November 24, 2017

Bryant: "How Have We Not Progressed Past These Mascots?"

How Have We Not Progressed Past These Mascots?
Howard Bryant, ESPN The Magazine, November 23, 2017
[It is] appropriate to wonder why Native Americans are spared the dignity of progress, why the sports industry continues to insult them today as society commonly did 100 years ago. To many fans, perhaps nothing feels more American than logos like those of the Indians, Blackhawks and Redskins, but that feeling requires ignoring the history. Native Americans were excluded from being American -- from the 14th Amendment of 1868, which granted equal protection and naturalization of all citizens born on United States soil, to the 15th, which granted African-American men the right to vote, in 1870. Native Americans were not granted American citizenship until 1924 and did not receive full nationwide voting rights until 1957. By that time, each of the team names, as racist then as they are today, was well fixed within the sports culture. America has chosen logos over people. ...

"You cannot have capitalism without racism," Malcolm X once said. His statement was directed toward the class warfare that lies at the root of capitalism, and it applies even to the blankets, foam fingers, jerseys, caps and T-shirts the sports teams sell, even on a day ostensibly dedicated to a giving of thanks and peace between settlers and natives. The hypocrisy is disgusting. ...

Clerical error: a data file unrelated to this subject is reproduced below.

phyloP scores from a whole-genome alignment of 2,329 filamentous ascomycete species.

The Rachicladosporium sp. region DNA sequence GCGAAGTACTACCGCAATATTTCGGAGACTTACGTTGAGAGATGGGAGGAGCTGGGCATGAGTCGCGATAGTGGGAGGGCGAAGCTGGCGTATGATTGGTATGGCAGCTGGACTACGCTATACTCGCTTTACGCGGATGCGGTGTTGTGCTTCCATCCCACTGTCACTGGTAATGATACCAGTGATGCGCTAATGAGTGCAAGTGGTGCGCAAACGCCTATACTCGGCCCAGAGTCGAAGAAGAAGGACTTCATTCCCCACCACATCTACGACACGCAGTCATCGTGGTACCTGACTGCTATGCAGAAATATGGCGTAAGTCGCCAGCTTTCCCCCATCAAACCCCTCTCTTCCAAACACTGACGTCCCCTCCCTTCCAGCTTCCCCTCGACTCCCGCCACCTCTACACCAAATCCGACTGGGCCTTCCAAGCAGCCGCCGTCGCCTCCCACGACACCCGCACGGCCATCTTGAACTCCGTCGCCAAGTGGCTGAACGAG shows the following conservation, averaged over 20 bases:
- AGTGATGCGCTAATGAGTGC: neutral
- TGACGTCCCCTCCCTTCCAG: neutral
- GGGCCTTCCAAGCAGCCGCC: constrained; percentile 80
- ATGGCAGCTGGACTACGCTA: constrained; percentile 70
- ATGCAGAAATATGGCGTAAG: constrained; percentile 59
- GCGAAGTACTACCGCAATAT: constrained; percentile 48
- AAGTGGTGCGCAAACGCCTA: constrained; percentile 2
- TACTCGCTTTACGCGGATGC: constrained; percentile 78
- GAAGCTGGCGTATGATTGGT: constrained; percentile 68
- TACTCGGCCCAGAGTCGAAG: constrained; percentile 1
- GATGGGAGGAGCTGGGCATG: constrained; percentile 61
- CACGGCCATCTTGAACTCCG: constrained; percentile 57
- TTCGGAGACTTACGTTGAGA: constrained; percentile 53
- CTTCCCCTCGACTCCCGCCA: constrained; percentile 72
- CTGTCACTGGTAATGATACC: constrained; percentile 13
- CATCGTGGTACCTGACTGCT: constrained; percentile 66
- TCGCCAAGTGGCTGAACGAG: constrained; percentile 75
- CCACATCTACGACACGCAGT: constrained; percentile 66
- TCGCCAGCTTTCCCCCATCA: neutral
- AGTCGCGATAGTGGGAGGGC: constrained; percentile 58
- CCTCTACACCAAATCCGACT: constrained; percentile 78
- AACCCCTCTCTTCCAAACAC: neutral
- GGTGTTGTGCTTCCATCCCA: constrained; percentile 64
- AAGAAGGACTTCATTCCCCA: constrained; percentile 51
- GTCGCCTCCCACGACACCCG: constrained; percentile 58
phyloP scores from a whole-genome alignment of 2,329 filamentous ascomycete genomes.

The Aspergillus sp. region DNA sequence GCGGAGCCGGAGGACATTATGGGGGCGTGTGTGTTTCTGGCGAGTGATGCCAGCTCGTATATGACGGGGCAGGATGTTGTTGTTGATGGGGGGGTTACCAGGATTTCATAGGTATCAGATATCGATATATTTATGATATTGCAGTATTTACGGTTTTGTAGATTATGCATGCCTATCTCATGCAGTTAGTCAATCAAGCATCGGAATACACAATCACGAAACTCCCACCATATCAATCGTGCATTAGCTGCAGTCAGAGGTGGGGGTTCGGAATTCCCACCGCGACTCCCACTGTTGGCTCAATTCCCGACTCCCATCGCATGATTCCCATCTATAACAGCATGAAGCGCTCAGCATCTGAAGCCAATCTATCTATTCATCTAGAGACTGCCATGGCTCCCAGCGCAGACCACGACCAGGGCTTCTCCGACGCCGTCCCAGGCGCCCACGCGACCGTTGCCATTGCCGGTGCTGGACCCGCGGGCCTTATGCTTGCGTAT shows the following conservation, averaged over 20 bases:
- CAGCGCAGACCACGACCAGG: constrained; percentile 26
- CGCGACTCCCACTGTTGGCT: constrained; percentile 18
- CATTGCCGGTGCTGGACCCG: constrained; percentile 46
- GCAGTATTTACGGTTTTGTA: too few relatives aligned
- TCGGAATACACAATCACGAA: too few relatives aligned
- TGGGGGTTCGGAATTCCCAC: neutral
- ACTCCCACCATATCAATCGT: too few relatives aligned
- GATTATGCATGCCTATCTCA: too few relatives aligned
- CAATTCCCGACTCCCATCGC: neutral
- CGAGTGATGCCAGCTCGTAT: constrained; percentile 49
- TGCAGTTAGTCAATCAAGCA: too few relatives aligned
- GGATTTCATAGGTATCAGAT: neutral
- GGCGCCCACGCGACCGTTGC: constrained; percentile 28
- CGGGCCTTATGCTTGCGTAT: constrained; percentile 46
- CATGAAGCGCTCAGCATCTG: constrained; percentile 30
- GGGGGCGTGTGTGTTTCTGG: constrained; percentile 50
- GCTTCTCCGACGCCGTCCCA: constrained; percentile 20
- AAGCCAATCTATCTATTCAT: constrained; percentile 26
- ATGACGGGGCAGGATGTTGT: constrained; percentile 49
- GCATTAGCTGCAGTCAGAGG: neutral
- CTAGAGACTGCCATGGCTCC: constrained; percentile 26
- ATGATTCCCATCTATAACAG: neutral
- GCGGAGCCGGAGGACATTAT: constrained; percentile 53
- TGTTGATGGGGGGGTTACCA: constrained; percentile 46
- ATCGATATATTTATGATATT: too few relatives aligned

It might be difficult for sports leagues to appear to capitulate to the protest behind a word's usage, even if that capitulation is out of simple decency. It might be difficult for teams and the public to admit their casual racism. It is not, however, complicated to understand that these logos must go. It is not complicated to know a relic from the first decades of the 20th century, routinely regarded by historians as the most racist period since the antebellum era, is inappropriate today. ...

Enough. We all know better.
In the first paragraph of his article, Bryant notes that during the 2016 World Series MLB commissioner Rob Manfred said he and Cleveland owner Paul Dolan would have "a conversation" about the Chief Wahoo logo in the offseason. ... Did the two men eventually speak? I can't remember. It doesn't really matter, though, because absolutely nothing was done.

The Wahoo Issue came up again during the 2017 World Series. And Manfred said (again) that the "problematic" logo was totally on his winter to-do list: "[I]t's an issue I intend to deal with in the offseason." ... Manfred had better hurry. Cleveland is hosting the 2019 All-Star Game.

November 17, 2017

AL MVP: Betts and Sale Finish in Top 10

Jose Altuve is the 2017 American League Most Valuable Player. He received 27 of 30 first-place votes from the Baseball Writers' Association of America.

Mookie Betts finished sixth. He was listed as #4 on two ballots: Daryl Van Schouwen of the Chicago Sun-Times and Richard Griffin of the Toronto Star.

Chris Sale finished ninth. His highest placement was #5, by Jeff Wilson of the Fort Worth Star-Telegram). (The Globe's Nick Cafardo listed Corey Kluber #3 on his MVP ballot, the only writer to list the Cleveland higher than #5.)